How to Read Years in English

Today one of my students asked how to pronounce 1906. Was it “nineteen six” or “nineteen oh six”? He recognized the pattern that in English we tend to read four-digit years as a pair of 2-digit numbers. “Nineteen six” didn’t sit right with him though. This is probably because when he learned to tell time in English, he learned that 2:03 is “two oh three”, not “two three”. So he asked about the years.

Of course, I answered that the latter was correct. You need to add the “o” sound when the tens’ digit is a zero. He followed up, “So 804 is eight oh four, right?”

“Well, you can say that, but ‘eight hundred and four’ is also correct.”

“Can you say ‘nineteen hundred and six’?”

As the conversation went on, I began to realize that the way we read years is a little complicated. Being a native speaker of English, it comes natural to me so I’ve never thought about it. But for foreign learners it can be confusing and ambiguous. After my conversation with him I thought about it a little to see if I could find a pattern, and here is what I came up with:

Algorithm for Reading Years

  1. If there there are no thousands’ or hundreds’ digits, read the number as-is. Examples:
    • 54 – “fifty-four”
    • 99 – “ninety-nine”
    • 0 – “zero”
    • 8 – “eight”
  2. If there is a thousands’ digit but the hundreds’ digit is zero, you can read the number as “n thousand and x”. If the last two digits are zero, you leave off the “and x” part. Examples:
    • 1054 – “one thousand and fifty-four”
    • 2007 – “two thousand and seven”
    • 1000 – “one thousand”
    • 2000 – “two thousand”
  3. If the hundreds’ digit is non-zero, you can read the number as “n hundred and x”. If the last two digits are zero, you leave off the “and x” part. Examples:
    • 433 – “four hundred and thirty-three”
    • 1492 – “fourteen hundred and ninety-two” (who sailed the ocean blue?)
    • 1200 – “twelve hundred”
    • 600 – “six hundred”
  4. The above rule produces some formal and old-fashioned names. Where it exists, it is acceptable to omit “hundred and”. If you do, and the tens’ digit is zero, you must read that zero as “oh”. Examples:
    • 432 – “four thirty-two”
    • 1492 – “fourteen ninety-two”
    • 1908 – “nineteen oh eight”
    • 1106 – “eleven oh six”
  5. Finally, though uncommon it is possible to read the years in rule #2 using the systems for rules #3 and #4. Examples:
    • 1054 – “ten hundred and fifty-four” (if this sounds wrong to you, imagine you are watching a documentary on the history channel and the stiff narrator begins: “In the year ten hundred and fifty-four, Pope Leo IX died.”)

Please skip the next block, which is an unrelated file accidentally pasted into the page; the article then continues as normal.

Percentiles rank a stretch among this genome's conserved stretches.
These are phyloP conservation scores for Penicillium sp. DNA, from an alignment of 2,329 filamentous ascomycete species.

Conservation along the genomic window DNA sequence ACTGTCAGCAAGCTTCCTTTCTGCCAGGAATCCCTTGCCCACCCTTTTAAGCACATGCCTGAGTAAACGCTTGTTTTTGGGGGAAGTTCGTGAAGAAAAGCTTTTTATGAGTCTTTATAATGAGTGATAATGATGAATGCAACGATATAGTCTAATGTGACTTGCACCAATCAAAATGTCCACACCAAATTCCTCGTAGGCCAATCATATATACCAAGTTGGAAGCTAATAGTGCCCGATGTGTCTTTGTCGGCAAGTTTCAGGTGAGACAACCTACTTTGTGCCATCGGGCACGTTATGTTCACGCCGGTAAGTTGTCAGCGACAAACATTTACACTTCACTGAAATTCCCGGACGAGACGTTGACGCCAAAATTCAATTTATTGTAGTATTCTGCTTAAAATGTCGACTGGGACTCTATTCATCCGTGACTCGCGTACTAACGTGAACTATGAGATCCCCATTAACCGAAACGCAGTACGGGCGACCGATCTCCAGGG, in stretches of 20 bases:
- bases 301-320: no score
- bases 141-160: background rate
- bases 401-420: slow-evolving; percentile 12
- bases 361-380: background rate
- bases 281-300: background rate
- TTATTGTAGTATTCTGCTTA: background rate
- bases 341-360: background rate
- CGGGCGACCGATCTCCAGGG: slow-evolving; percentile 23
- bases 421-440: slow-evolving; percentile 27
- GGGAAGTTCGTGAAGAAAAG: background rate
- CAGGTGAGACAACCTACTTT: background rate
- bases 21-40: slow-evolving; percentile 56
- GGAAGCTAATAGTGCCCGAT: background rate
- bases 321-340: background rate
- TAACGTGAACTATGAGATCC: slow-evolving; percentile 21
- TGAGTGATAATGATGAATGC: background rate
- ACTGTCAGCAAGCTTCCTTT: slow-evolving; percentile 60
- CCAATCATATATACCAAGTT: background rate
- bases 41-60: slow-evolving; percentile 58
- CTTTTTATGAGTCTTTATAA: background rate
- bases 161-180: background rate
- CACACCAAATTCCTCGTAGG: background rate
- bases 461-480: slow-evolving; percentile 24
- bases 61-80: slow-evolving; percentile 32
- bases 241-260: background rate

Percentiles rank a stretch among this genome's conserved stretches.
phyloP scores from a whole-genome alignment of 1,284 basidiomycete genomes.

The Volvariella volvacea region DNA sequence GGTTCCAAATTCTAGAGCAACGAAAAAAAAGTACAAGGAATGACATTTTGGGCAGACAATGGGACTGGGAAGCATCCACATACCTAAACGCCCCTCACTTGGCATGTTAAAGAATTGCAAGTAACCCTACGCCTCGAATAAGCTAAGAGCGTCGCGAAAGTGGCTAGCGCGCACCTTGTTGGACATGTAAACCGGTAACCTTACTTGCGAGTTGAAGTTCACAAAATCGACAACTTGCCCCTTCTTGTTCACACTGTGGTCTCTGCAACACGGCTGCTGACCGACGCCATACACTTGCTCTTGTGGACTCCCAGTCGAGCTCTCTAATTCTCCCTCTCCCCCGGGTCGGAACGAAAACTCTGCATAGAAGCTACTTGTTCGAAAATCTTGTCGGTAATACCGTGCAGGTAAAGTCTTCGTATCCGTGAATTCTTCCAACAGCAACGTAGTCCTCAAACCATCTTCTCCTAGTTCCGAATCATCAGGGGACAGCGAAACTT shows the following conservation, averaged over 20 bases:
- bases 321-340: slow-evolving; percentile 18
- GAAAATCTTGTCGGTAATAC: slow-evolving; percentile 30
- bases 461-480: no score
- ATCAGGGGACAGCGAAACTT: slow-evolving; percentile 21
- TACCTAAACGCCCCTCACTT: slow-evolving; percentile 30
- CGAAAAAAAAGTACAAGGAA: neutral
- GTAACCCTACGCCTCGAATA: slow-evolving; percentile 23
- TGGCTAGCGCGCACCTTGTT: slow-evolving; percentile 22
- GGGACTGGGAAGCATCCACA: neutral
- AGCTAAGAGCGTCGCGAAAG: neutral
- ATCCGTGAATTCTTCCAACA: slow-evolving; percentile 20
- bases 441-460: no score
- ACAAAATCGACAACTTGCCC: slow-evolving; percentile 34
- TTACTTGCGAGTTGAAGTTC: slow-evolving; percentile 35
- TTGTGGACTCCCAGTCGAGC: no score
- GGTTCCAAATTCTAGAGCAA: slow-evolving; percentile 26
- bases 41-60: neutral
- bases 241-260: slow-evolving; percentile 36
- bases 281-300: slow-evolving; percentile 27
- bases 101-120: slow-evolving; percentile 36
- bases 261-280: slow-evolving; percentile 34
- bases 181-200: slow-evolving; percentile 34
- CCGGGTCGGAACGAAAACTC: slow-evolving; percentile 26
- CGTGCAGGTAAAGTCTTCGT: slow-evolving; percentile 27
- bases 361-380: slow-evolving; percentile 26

• 1054 – “ten fifty-four”
    • 3026 – “thirty twenty-six”
    • 2007 – “twenty oh seven” (if this sounds wrong to you, imagine you live in 1972 and you are reading a science fiction story that starts: “In the year twenty oh seven, the world was overrun by blood-thirsty robots.”)

By writing it out I don’t think I made it any less-complicated, but for what it’s worth there it is.

Does this algorithm work for you? I think I covered all the bases, but let me know in the comments if I missed something.

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8 Comment(s)

  1. how about if the year start with AD or end with BC? will we read it, “anno domino two hunderds” ?

    florensia | Jul 8, 2012 | Reply

  2. I think 2100 is pronounces as two thousand (and) one hundred but this is wordy. So, we’d better say twenty one hundred..
    Türkler her yerde biliyorsunn betülcüğüm..

    lovezero | Dec 27, 2012 | Reply

  3. Hi ;] great article, very informative :)
    However, even after I’ve looked through the comments I can’t find any answer to yet another question, the one that’s been bothering me for quite a long time now: how do you read dates like “1200s”, “2000s”, etc.?

    Kate | Jan 12, 2013 | Reply

  4. Hi ;] great article, very informative :)
    However, even after I’ve looked through the comments I can’t find any answer to yet another question, the one that’s been bothering me for quite a long time now: how do you read dates like “500s”, “1200s”, “2000s”, etc.?

    Kate | Jan 12, 2013 | Reply

  5. Thank you, very helpful!!!

    Juan | Jan 24, 2013 | Reply

  6. You so did make it less complicated. Thanks very much!! You have my Thumbs up!

    Damars | Apr 23, 2013 | Reply

  7. how can we read this year 2013

    muad hazaimeh | Jul 21, 2013 | Reply

  8. @muad: Either “twenty thirteen” or “two thousand thirteen” are acceptable.

    Peter | Jul 31, 2013 | Reply

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